GORE BAY – While the Charles C. McLean Public School “Mecha Martens” robotics Lego team did not advance from the regional competition last week, the team and its project met several standard requirements along the way and certainly held together very well as a team.
“For the past few months, and especially the past few weeks, the kids put together a solid project for the competition,” said Ray Scott, coach of the team, this past Sunday evening. However, “the kids found things a lot different having to work and compete online and by video (due to the pandemic) and not being able to meet in groups to work on and discuss their projects in person. They lost a lot of their synergy because of that.”
The Mecha Martens team was made up of eight students, all veterans to the C.C. McLean robotics team. They included Amara Wilson-Zegil, Athena Gravelle, Ezra Diebolt, Hailey Wadge, Henry Hartin, Maryam Aliagan, Noah Walker and Ruby Niemi.
“We’ve had a lot of success the last couple of years, and the kids persevered and jumped through all the hoops and did everything they had to do to get there,” said Mr. Scott. He explained the team put together a special project that basically uses a bike and when a pedal on it is rotated, it turns the pages of a book, so it encourages and promotes reading as well to follow the story.
The team, “actually garnered the most points they’ve ever received on the robot table part of the competition,” said Mr. Scott, with the team placing 16th out of 21 teams for their robot’s performance. He noted that the competition was tough and there were teams competing from all over the province at the regional competition, which was based in North Bay.
“And this was the first year the team did not receive any touch penalties,” said Mr. Scott. “The robot is supposed to be autonomous after the team starts their event and teams receive penalties for touching their robot. This was the first year we had no penalties.”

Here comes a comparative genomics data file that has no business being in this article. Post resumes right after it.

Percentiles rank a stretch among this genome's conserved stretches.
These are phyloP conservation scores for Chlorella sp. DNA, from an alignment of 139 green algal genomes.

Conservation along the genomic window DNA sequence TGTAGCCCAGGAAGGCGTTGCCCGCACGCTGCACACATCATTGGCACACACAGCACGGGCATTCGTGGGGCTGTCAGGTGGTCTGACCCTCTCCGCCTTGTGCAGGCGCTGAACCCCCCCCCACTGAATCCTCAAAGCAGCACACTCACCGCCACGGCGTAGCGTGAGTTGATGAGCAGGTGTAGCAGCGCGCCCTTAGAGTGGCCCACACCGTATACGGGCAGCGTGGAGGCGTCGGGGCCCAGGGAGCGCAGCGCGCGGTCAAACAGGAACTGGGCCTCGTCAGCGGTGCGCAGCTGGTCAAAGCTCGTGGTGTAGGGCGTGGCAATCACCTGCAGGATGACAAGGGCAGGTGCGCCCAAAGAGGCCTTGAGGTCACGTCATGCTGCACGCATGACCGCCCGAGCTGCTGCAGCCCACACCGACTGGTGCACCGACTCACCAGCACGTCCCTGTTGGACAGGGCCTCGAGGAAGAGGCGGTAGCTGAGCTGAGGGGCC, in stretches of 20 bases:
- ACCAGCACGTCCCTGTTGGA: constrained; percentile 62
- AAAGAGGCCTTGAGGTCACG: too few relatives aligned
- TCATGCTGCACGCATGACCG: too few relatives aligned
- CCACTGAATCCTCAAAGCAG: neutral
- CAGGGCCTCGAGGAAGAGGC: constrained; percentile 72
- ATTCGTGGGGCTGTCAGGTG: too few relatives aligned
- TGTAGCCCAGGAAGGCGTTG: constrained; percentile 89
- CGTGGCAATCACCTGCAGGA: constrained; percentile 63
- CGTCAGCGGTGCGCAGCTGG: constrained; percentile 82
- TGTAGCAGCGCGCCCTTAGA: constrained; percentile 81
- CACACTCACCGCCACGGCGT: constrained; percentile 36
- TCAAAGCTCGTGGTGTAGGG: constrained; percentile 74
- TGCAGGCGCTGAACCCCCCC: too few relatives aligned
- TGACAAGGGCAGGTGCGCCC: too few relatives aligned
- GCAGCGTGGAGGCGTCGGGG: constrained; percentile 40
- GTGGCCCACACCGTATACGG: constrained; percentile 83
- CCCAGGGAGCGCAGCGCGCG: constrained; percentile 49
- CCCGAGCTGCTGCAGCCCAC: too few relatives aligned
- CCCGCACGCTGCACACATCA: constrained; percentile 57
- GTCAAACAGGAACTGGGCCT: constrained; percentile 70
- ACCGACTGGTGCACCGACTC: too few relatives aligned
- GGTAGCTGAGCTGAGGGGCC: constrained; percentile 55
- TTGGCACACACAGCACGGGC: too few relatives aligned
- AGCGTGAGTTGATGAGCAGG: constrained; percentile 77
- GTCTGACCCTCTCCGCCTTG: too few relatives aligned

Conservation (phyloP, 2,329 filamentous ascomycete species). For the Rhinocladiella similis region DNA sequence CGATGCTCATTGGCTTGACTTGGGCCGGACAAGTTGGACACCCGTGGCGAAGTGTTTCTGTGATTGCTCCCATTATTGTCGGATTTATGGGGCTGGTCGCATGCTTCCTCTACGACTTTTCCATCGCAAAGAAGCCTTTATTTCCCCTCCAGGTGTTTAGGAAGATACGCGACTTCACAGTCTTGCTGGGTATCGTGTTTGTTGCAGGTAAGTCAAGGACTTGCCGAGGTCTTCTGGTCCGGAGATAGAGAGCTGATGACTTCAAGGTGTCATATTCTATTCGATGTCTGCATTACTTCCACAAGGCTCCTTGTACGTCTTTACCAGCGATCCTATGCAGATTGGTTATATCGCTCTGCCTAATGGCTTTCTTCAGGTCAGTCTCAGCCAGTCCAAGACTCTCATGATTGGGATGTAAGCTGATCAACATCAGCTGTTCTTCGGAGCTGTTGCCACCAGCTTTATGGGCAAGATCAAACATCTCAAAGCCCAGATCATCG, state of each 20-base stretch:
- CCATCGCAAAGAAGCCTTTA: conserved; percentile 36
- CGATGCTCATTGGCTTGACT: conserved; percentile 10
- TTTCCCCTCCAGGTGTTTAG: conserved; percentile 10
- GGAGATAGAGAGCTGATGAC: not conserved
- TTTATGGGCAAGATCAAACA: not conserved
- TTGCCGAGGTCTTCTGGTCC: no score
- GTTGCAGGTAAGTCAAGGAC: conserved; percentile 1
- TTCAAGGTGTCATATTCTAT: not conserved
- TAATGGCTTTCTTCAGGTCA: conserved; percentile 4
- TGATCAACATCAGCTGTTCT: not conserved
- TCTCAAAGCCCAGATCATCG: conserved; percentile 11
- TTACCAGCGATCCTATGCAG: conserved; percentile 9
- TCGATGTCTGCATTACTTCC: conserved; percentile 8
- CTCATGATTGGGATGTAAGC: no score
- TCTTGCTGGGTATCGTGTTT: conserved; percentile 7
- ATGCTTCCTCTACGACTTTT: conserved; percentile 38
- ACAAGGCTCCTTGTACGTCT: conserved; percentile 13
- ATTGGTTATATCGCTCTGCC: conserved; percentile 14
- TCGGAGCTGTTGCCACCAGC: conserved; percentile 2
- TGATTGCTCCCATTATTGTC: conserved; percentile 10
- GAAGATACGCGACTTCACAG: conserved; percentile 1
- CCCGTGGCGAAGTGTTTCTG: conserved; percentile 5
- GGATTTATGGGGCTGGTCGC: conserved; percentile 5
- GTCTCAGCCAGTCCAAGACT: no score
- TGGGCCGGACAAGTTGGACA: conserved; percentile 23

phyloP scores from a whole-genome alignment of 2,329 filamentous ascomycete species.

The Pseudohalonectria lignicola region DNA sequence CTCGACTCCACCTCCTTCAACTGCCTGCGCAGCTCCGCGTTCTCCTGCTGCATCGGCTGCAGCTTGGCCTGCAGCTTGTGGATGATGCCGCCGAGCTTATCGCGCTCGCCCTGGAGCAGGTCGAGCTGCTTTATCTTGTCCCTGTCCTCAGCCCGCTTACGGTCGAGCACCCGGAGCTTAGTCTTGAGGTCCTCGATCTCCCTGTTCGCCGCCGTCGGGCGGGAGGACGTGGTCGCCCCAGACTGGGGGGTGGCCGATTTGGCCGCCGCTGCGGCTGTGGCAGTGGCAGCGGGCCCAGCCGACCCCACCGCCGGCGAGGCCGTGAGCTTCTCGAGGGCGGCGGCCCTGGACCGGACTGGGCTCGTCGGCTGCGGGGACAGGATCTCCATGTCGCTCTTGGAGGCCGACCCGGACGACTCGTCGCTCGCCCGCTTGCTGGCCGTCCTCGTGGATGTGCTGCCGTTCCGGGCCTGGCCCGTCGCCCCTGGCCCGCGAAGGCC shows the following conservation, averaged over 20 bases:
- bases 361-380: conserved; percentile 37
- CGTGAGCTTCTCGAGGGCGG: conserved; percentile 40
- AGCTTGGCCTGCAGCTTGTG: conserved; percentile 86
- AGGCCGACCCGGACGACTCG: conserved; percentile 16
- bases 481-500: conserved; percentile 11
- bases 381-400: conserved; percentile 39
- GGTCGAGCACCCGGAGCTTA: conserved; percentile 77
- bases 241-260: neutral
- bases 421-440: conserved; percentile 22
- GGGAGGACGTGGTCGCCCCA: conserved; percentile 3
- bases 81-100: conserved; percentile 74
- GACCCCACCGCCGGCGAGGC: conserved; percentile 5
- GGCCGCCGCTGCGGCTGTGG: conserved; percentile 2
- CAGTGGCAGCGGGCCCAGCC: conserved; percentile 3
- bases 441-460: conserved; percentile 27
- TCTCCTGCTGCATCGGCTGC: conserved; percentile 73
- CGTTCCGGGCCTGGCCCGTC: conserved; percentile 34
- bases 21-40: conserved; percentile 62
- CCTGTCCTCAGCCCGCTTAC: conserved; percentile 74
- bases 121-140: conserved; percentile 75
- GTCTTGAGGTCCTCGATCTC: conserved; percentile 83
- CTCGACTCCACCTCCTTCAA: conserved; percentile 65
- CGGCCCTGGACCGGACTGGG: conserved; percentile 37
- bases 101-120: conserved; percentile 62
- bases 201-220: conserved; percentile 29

“And the kids have to get the robot to go where they want it to go, and the kids succeeded in getting it to follow lines by teaching the robot to see,” said Mr. Scott. “There is still more work to be done,” he said, noting, “keep in mind the robot doesn’t see like you and I do. A robot—which sees by contrasts of light and dark—follows the edge of a white line and makes steering corrections to stay on the right track. The kids learned a lot with that part of the project.” He also noted that the team used buckets on tractors as a design model to accomplish what the robot needs to do as part of the project.
Mr. Scott reiterated, “I think the students found it difficult to only be able to look at each other and communicate on a computer screen; it was hard to capture their normal synergy. Certainly, this was a discouragement over the season, but with this they learned resiliency, they didn’t give up and they worked together as a team. Apart from the robots, coding, machines, the team learned sometimes things are not easy but you have to soldier on.”
“We have some of the kids that are now going to be moving on to high school,” continued Mr. Scott. “This is the first time we’re looking at graduating kids from the team. It will be nice for them to take their experience and stills to high school, but we (C.C. McLean) will be losing that talent.”
“You don’t have to be super experienced, or super technical to work with robots, but you do have to be willing to put in lots of time to learn,” said Mr. Scott. The Mecha Martens are like many robotics teams in that they love doing a happy dance when a mission succeeds. And it proves the good work they are doing is not out of the reach of anyone.”
On Monday of last week, the Mecha Martens team had to hand in three video recordings of how well the robot performed its missions for the competition. Then on Tuesday the team had the opportunity to present their ‘Page and Pedals’ innovation project to three judges, and the latter asks the team members a series of questions.
Mr. Scott said there was also a contest held during the competition, an online presentation on Twitch, for the North Bay regional qualifiers, that team member Amara Wilson-Zegil won. “Amara won the swag prizes for finishing first which was a feather in her cap.”
“It is like a game show being held online, with multiple choice questions participants had to answer,” the coach said. “There were at least 60-70 students and even adults take part in the Lego League trivia.”
Amara and her father Mike explained that the contest is normally a live show at the competition, but because of COVID-19 it was held on the Twitch app. There were eight questions asked in relation to Lego First League Robotics, and Amara answered seven of the eight correctly. She was one of the 60-70 participants in the contest, and was third at one point and had dropped below ninth overall before coming back to take first place.
“One of the questions that was asked and they showed a photo of, was asking what type of sensor was displayed on the screen,” said Amara. She noted the correct answer which she submitted based on the photo, was a touch sensor.